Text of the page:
What: As part of the “Talking About Race” series, Rachel Godsil, director of research at the American Values Institute, and Alan Jenkins, executive director of the Opportunity Agenda, will present some of the most recent research and reports on racial anxiety and unconscious bias and discuss their impact throughout society.
When: 7 p.m., Thursday, September 13
Where: Enoch Pratt Free Library
400 Cathedral Street, Baltimore
BALTIMORE—Despite the many strides the United States has made in the name of equality, we still do not live in a “post-racial society.” Racism continues to be a major factor in our communities, and African-Americans are still at a significant disadvantage when it comes to education, employment, economics, and our criminal justice system.
An enormous amount of research and data reveal that, in many cases, racism—the kind that is usually not well acknowledged or recognized—actually does hold groups and individuals back. It stems from something more personal in every one of us: unconscious bias, a phenomenon that affects our day-to-day decision-making even though we are not aware of it. Couple that with unconscious racial anxiety and the situation becomes even more troubling.
Research shows that sometimes, even when our conscious selves feel or want to feel differently, our behavior is laced with these feelings that are hidden below the surface.
OSI-Baltimore’s “Talking About Race” series has sparked a citywide dialogue about race and bias. Speakers have addressed the topic from different perspectives and explored why it is important to discuss such issues openly and intelligently.
In this free public event, Alan Jenkins, executive director of the Opportunity Agenda, will join Rachel Godsil, research director for the American Values Institute and a professor of law at Seton Hall University, in presenting some of the most recent research and reports on racial anxiety and unconscious bias.
Unconscious bias affects us all, Godsil and Jenkins say. And it has influence over everyone's behavior, including those in positions of power such as teachers, judges, police officers, and doctors. The American Values Institute studied research specifically focused on black males, much of which has recently been collected and published by the Opportunity Agenda in Opportunity for Black Men and Boys: Public Opinion Media Depictions, and Media Consumption.
“There’s a disjuncture between the conscious part of our mind that we have access to, and the automatic part that does all the work,” Godsil says. “If we have things in our mind that we expect to see, that’s what we will see.”
The Opportunity Agenda report, a thorough study of research and attitudes, shows that such implicit bias has serious ramifications.
“The studies reviewed paint a picture of a world in which black male lives and experience are distorted in public communications, in ways that lead to distorted understandings and attitudes towards them, and ultimately to serious obstacles to success and happiness in the real world,” the report states.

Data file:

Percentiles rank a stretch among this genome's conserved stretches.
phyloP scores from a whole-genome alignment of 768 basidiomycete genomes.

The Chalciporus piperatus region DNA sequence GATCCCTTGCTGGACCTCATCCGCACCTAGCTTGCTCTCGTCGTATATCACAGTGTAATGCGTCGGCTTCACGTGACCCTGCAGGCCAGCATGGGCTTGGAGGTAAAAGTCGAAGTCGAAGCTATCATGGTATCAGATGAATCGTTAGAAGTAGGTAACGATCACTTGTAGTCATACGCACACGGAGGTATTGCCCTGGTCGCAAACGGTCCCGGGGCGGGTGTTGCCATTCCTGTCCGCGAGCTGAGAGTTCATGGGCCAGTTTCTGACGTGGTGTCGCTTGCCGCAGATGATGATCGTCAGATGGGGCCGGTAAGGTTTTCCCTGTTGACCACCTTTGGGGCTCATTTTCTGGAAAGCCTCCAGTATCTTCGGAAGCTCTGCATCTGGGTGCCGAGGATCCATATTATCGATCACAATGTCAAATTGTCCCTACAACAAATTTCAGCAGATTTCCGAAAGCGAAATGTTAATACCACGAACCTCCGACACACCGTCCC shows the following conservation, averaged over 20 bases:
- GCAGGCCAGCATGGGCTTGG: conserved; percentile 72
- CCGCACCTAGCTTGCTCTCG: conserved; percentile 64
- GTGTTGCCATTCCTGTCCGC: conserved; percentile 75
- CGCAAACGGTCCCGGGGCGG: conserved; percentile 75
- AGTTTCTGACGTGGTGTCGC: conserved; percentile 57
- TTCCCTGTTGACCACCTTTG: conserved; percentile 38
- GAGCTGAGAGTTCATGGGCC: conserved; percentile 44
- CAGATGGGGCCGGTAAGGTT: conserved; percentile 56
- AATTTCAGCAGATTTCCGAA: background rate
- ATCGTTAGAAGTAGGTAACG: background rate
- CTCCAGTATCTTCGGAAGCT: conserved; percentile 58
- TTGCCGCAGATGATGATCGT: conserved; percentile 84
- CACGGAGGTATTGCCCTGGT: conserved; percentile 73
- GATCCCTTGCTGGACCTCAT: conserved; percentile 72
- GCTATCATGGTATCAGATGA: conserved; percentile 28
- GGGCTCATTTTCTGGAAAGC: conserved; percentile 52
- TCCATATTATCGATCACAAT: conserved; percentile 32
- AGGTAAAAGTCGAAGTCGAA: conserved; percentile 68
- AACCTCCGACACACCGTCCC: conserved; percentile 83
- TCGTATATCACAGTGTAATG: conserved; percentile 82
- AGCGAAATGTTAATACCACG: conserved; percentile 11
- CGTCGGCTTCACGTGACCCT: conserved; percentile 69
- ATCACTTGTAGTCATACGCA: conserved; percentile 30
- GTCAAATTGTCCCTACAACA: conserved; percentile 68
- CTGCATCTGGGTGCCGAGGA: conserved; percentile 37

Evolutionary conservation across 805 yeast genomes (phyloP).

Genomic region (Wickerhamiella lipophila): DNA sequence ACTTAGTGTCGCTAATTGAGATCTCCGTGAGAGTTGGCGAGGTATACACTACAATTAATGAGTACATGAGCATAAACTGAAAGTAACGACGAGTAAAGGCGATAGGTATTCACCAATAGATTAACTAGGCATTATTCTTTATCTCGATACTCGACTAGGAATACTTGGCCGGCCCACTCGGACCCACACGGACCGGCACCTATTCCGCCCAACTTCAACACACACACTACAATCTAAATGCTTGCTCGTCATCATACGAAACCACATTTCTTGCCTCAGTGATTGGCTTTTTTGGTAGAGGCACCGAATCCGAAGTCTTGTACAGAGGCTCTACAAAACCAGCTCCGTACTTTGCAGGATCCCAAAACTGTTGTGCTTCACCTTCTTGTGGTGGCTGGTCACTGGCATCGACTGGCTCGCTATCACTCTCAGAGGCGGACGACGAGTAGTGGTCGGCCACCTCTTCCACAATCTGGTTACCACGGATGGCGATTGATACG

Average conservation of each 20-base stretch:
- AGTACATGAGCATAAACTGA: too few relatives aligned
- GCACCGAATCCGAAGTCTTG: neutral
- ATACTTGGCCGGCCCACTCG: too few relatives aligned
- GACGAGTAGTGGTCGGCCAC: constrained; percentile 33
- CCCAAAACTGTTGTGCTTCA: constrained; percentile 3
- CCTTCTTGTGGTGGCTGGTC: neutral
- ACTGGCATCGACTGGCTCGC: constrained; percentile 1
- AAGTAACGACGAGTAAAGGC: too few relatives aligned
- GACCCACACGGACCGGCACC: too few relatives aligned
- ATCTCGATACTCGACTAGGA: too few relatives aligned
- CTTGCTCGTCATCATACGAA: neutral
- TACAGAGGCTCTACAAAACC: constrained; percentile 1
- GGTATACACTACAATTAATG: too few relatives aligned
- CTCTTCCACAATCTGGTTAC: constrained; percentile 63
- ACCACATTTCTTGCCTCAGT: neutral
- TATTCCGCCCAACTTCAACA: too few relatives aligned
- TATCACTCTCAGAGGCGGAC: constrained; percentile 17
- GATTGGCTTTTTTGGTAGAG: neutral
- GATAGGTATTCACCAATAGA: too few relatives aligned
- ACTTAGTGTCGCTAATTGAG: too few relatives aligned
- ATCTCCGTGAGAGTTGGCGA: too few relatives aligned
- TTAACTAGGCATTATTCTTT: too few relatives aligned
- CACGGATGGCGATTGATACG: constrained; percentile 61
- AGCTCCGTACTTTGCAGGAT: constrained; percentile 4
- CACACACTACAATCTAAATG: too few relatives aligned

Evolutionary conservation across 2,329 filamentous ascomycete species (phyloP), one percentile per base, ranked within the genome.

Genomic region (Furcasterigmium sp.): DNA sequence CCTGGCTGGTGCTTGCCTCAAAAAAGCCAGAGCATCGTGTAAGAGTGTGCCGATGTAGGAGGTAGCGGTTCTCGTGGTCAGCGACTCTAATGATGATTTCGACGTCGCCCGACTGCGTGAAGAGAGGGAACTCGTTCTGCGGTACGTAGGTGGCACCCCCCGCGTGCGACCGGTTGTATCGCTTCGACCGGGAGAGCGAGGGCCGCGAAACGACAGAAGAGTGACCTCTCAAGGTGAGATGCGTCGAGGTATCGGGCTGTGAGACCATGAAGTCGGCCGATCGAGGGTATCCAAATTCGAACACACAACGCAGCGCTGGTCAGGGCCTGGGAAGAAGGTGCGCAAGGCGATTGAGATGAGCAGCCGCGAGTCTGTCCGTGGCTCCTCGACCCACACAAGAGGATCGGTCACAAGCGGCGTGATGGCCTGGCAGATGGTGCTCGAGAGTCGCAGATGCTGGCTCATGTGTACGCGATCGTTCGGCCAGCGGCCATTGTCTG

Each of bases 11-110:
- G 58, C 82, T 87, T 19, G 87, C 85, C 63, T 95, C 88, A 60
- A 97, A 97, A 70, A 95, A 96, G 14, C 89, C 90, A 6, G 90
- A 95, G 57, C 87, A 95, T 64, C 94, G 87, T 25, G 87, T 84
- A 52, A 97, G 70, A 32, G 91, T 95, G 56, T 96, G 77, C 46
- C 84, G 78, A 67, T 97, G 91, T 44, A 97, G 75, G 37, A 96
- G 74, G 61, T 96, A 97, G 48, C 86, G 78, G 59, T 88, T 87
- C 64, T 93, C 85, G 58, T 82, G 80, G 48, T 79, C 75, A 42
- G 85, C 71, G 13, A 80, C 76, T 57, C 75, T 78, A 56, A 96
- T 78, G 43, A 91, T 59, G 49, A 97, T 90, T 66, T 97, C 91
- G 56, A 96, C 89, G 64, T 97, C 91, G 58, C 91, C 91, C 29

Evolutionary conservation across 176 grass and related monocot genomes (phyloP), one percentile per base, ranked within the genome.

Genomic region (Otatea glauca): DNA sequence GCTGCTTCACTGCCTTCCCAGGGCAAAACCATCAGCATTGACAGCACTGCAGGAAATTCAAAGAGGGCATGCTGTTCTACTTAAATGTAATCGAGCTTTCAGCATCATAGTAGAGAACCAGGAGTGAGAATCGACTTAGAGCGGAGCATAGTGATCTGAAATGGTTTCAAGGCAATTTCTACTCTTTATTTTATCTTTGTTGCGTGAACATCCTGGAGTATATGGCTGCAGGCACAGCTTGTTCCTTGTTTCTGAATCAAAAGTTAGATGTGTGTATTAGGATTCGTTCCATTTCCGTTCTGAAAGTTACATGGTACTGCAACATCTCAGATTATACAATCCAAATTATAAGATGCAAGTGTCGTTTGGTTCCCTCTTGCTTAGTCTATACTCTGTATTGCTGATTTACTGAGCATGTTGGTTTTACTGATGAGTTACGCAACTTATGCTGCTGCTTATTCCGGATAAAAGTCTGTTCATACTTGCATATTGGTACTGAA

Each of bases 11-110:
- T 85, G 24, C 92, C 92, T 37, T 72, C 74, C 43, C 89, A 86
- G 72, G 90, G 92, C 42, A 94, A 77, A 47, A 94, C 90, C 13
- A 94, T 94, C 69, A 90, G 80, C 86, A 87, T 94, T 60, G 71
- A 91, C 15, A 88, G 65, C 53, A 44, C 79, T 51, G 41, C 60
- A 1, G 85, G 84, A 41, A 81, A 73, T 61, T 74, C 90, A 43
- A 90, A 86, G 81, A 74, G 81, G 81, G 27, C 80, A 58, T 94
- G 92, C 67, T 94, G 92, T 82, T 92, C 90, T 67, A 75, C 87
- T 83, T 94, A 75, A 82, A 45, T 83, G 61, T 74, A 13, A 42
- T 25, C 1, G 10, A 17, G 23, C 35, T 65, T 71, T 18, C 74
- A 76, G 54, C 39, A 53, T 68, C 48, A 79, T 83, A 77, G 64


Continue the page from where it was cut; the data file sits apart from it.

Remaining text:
Studies also show that police officers are more likely to use excessive force against black men, and that black boys often are perceived to be older—and therefore, scarier—than they actually are. Some judges give harsher sentences to black boys for committing the same crimes as white boys. One disturbing study showed that men perceived as merely “looking black” were more likely to be sentenced to death in murder cases.
In reality, the majority of black men in the United States are employed, have never been convicted of a crime, and are involved in their children’s lives. Their sons are in school, behave respectfully, value family, and help out at home. Although stereotypes might suggest otherwise, 92 percent of black men with college degrees are employed, and a quarter of employed black men are working in professional careers or in managerial positions.
There is some good news: Godsil has concluded that unconscious bias can be overcome if truthful information is well circulated and people are made aware that we all are guilty of being unconsciously biased.
As the only field office for the Open Society Foundations’ U.S. Programs, the Open Society Institute-Baltimore focuses on the root causes of three intertwined problems in our city and state: drug addiction, an overreliance on incarceration, and obstacles that keep youth from succeeding both inside and outside the classroom. We also support a growing corps of social entrepreneurs committed to underserved populations in Baltimore. Before we make a single grant, we analyze the root causes of a problem and examine research and innovative practices aimed at tackling the problem. Because we aim for lasting, sustainable solutions, we engage public and private partners from the start. It is only then, with a clear picture of the problem, that we begin to focus our approach and diligently craft a road map for change.